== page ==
Martez: I was actually at the gas station. I was sitting in my car at the gas station not too far from my house.
Dave: Were you getting gas?
Martez: I just had to take a ride.
Dave: So you were at a party with friends and family and feeling a little stressed so you went to take a ride and that's when you got the call?
Martez: Yes, as soon as I left. I'm glad I wasn't far from my house. I made a quick turnaround and came back home.
Dave: Who was on the other end of the line?
Martez: I wanna say Coach Vitt but I was just so excited...I was just happy.
Dave: What did he say? Did he say anything special?
Martez: Yes. He said, "How are you doing? This is the New Orleans Saints and we're getting ready to pick you with the next selection. Are you ready?" I said, "Yes I'm ready. I'm happy. This is a dream come true." He said, "Alright, buddy." Then I just started talking to a lot of different staff members. Then I celebrated with my family and talked to media people.
Dave: Did coach McMahon have anything in particular to do with bringing you to New Orleans?
Martez: If he did I would like to thank him but I wouldn't know.
Dave: I know you came down here for a pre-draft visit and met with coach Vitt and coach Williams but have you met coach Payton?
Martez: I actually didn't. Coach Payton wasn't there when I took my visit.
Dave: So you haven't met him at all?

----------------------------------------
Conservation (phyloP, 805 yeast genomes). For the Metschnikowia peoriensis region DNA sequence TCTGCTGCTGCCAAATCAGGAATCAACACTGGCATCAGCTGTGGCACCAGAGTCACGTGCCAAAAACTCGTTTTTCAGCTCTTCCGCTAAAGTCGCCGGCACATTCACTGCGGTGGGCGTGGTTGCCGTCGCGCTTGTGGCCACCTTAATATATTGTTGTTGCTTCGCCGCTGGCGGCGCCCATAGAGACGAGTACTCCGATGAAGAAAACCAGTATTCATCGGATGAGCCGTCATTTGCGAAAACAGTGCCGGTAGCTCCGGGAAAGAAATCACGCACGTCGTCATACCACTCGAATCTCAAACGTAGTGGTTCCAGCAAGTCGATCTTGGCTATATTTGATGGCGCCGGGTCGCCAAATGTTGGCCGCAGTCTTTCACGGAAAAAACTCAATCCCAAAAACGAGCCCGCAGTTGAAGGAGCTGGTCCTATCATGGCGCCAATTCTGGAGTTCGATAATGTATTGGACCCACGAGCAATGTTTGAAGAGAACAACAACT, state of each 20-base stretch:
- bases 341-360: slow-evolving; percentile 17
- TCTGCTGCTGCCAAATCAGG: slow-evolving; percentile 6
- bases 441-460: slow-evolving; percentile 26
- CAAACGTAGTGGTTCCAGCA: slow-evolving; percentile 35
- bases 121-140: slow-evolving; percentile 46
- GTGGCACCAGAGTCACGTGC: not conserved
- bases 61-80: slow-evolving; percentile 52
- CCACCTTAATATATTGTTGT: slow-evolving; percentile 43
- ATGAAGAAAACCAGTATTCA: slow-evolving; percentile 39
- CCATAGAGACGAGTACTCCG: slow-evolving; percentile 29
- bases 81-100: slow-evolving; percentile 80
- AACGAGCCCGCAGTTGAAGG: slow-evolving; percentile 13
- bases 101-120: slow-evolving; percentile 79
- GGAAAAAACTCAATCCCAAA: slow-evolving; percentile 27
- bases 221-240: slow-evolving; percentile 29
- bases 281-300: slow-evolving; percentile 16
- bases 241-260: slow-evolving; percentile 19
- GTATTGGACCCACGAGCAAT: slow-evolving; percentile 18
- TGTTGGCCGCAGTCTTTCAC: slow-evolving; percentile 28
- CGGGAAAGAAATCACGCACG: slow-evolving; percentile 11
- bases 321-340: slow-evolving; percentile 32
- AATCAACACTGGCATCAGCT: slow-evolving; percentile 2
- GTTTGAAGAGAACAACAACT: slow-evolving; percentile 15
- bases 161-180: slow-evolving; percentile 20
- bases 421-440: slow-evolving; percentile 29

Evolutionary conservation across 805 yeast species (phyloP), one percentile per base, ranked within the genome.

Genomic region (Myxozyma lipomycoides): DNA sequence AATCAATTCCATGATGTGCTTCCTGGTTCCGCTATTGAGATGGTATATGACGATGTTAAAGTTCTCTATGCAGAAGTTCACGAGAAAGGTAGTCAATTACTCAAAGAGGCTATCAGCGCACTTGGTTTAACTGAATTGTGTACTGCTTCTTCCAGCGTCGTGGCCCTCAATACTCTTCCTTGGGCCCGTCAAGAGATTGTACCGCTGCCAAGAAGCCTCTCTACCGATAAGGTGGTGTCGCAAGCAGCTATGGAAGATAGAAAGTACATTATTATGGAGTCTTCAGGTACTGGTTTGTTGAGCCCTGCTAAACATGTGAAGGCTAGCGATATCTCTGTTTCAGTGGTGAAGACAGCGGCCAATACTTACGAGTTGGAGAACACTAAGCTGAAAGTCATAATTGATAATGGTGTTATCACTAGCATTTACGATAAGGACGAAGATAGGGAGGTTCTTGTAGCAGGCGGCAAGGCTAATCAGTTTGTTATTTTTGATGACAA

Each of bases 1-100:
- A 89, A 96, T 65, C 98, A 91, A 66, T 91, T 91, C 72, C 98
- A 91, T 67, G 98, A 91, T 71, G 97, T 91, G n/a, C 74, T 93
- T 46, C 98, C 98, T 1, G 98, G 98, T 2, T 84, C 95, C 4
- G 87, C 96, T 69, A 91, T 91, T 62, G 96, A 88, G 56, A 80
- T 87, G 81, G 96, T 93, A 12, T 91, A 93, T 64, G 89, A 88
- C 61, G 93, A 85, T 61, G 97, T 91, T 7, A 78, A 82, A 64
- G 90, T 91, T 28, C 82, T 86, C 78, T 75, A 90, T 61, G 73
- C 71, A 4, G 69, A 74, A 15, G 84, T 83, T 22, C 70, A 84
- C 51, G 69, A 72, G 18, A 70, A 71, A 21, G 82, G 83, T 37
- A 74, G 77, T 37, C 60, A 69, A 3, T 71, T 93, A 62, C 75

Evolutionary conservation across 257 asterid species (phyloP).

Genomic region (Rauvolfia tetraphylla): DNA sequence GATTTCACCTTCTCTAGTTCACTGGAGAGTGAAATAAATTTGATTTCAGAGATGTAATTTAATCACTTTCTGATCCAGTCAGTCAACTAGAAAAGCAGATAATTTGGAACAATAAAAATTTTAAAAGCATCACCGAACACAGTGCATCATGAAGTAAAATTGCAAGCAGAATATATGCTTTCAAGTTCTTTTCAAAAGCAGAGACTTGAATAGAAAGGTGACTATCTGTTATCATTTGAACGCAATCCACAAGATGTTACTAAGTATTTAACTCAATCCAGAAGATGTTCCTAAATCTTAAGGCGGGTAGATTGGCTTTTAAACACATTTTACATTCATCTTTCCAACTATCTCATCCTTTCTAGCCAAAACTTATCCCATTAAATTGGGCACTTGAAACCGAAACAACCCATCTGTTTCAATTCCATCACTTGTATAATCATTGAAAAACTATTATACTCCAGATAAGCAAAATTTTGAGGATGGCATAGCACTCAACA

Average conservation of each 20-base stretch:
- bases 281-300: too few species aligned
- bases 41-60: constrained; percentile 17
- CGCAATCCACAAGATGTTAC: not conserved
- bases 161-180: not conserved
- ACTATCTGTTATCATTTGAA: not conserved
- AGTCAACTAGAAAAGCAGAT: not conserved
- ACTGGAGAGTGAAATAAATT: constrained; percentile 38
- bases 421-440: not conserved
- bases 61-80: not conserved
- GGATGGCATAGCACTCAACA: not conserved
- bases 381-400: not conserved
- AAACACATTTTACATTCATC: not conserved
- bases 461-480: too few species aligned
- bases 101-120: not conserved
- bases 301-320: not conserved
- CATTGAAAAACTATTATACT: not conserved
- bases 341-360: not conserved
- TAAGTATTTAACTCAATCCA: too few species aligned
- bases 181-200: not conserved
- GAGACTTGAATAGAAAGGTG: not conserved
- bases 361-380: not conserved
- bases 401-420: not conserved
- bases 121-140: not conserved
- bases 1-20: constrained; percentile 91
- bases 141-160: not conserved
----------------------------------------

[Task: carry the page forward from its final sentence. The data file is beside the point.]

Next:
Martez: No, I haven't.
Dave: Are you nervous about meeting him?
Martez: No, I'm not nervous. I rarely get nervous.
Dave: Have you received a playbook yet?
Martez: No, I haven't but Jonathan Vilma has been a great teacher so far, you know, going over things with the rookies and the other young players, going over the defense with us. Then doing film work as well, making sure we're doing the right thing. He's doing a great job. He's coaching us very well.
Dave: I've talked to a few players and they all throw out Vilma's name. It sounds like he's taking over coaching duties while the lockout is going on.
Martez: Yeah, he and Drew are the coaches right now.
Dave: Do you call him coach Vilma?
Martez: No, I call him J. Vil.
Dave: Have you been following the lockout closely at all?
Martez: Drew's been keeping us updated on the situation. I'm just working hard with the rest of the team, waiting for it to end. Because once it ends it's going to be grind time. We're going to head right into football. So for me, coming in as a rookie with other players that are there already, we don't want to be too far behind. We're gonna be right on point.
Dave: How often is Drew keeping you updated on the situation?
Martez: Just as things happen, he'll keep us updated.
Dave: How does it feel coming into the league during such a unique time with the lockout? Is there any deep down resentment?
Martez: It's a little disappointing only because we don't get to experience a lot of the things the rest of the rookies did like the minicamps, the OTA's and things like that. Now it's up to us. If we want to learn anything we're gonna get down here early enough, because of the lockout, so we don't get behind. I was told once you're behind, it's hard to catch back up.
Don't forget to check back later this afternoon for Part Two. Thanks, once again, to Martez Wilson.